Leave It To Beaver star Tony Dow has died

Tony Dow, who played Wally Cleaver on the TV show leave it to the beaver, died, according to the gallery owner who represented Dow as a sculptor. He was 77 years old and had been diagnosed with cancer.

“We have received confirmation from Christopher, Tony’s son, that Tony passed away earlier this morning, with his loving family by his side to accompany him on this journey,” according to a post on Facebook Wednesday afternoon said.

“We know the world is collectively saddened by the loss of this incredible man. He gave so much to all of us and was loved by so many. One fan said it best: ‘It’s rare that there is have a person who is so universally loved as Tony. ”

His death was confirmed by telephone by Frank Bilotta of the Bilotta Gallery which sells the Dow sculpture. The announcement came a day after news of Dow’s death was mistakenly posted and then that notice was deleted.

The Beaver’s Big Brother

Dow was 12 when he was cast as Wally Cleaver, the handsome and serious older brother of Theodore “The Beaver” Cleaver, played by Jerry Mathers. Sibling rivalry, neighborhood mischief, school crush. The feel-good family comedy was a hit with audiences beginning in the late 1950s. leave it to the beaver was also white bread. As common sense media In other words, the series was “a very isolated look at a middle-class white family in suburban America”. Still, leave it to the beaver is in reruns on Peacock.

Dow grew up in a creative family in Hollywood. His father was a general contractor and interior designer. Her mother was one of Hollywood’s first stunt performers. Young Dow was a competitive swimmer and diver.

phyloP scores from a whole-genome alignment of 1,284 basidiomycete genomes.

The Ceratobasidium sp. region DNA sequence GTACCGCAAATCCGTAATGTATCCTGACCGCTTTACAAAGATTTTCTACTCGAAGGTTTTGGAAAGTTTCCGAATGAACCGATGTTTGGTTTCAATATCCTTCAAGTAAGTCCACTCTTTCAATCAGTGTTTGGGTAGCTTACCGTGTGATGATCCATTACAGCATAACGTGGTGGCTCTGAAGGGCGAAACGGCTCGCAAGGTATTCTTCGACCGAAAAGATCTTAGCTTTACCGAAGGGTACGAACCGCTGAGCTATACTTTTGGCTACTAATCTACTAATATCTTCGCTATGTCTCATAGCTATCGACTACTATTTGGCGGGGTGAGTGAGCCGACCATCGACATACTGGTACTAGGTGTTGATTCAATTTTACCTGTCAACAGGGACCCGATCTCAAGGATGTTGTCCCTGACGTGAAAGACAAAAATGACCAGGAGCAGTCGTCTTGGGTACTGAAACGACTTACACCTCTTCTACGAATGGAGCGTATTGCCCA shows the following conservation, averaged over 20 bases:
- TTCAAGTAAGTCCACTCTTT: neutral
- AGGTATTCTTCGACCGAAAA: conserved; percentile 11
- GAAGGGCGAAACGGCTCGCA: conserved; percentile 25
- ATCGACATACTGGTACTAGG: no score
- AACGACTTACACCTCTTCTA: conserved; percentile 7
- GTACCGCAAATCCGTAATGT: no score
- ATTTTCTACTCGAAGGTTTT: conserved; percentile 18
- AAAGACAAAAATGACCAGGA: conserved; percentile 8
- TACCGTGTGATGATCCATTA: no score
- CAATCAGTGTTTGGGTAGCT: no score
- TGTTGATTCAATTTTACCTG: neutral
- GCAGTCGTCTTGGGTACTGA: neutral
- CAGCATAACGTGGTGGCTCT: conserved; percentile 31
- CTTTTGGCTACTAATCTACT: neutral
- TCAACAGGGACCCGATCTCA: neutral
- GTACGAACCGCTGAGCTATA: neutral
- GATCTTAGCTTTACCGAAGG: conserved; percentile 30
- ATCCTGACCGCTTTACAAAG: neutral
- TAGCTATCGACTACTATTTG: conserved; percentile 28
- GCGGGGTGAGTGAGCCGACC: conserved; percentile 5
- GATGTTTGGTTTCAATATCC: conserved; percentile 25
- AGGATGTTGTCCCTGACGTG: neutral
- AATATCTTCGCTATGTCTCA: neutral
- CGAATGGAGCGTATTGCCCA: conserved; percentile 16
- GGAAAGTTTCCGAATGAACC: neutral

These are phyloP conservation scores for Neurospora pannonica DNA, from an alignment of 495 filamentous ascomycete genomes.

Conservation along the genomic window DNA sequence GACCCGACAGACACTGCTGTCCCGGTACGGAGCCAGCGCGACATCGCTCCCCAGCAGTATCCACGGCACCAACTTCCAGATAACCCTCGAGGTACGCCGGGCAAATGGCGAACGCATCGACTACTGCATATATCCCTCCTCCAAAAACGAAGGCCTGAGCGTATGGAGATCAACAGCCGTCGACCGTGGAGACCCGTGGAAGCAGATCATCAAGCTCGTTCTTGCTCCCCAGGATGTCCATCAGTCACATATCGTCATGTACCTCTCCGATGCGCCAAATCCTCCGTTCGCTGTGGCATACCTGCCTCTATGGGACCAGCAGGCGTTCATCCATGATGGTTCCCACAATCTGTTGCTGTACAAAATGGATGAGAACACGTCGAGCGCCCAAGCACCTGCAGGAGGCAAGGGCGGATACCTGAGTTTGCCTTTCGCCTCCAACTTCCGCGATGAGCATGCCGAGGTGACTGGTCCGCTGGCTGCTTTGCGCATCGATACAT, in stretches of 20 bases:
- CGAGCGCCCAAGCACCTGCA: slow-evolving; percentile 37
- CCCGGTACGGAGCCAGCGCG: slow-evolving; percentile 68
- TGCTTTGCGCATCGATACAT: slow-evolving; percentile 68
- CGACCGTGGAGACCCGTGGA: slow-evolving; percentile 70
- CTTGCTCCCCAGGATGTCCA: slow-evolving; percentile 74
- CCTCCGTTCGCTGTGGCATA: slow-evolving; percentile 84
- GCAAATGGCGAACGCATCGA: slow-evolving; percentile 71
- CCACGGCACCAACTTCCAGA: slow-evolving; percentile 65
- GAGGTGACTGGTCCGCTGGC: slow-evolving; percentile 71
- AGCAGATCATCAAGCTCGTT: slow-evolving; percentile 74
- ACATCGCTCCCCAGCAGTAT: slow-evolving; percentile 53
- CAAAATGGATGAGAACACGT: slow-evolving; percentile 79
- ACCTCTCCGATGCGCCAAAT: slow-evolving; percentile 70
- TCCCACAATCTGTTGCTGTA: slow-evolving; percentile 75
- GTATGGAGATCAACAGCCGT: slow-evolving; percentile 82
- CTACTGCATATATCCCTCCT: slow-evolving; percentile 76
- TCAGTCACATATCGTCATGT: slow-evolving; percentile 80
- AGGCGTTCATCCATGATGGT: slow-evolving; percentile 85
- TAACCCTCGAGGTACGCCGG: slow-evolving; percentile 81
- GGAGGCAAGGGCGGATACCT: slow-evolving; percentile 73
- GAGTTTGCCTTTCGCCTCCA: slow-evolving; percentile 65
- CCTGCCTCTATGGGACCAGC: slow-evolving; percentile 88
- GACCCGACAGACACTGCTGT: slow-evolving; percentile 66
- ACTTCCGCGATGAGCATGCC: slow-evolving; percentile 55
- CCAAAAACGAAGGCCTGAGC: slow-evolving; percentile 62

When leave it to the beaver ended in 1963, Dow starred in a number of television series, including Kid, never too young and, in the 1980s, a Cleaver Family reboot called The new leave it to the beaver. Later he worked behind the camera, directing episodes of Harry and the Hendersons and Coach among others.

Advocate for people with depression

Dow has been candid about his experience with depression. He was spokesperson for National association of depressives and manic-depressives, now called the Depression and Bipolar Support Alliance. The “irony,” as Dow put it, was clear to him. After speaking at an event for the organization in Chicago, he said: “You know, the fact that I was on a TV show that embodied the supposedly ideal world of the 1950s, and here I suffer depression. But I’m just one of millions.”

Later in life, Dow rekindled a lifelong passion for art, namely sculpture. On the site of the Bilotta Gallery who represents him, says Dow, “My goal since I was old enough to think about things was to live a creative life.”

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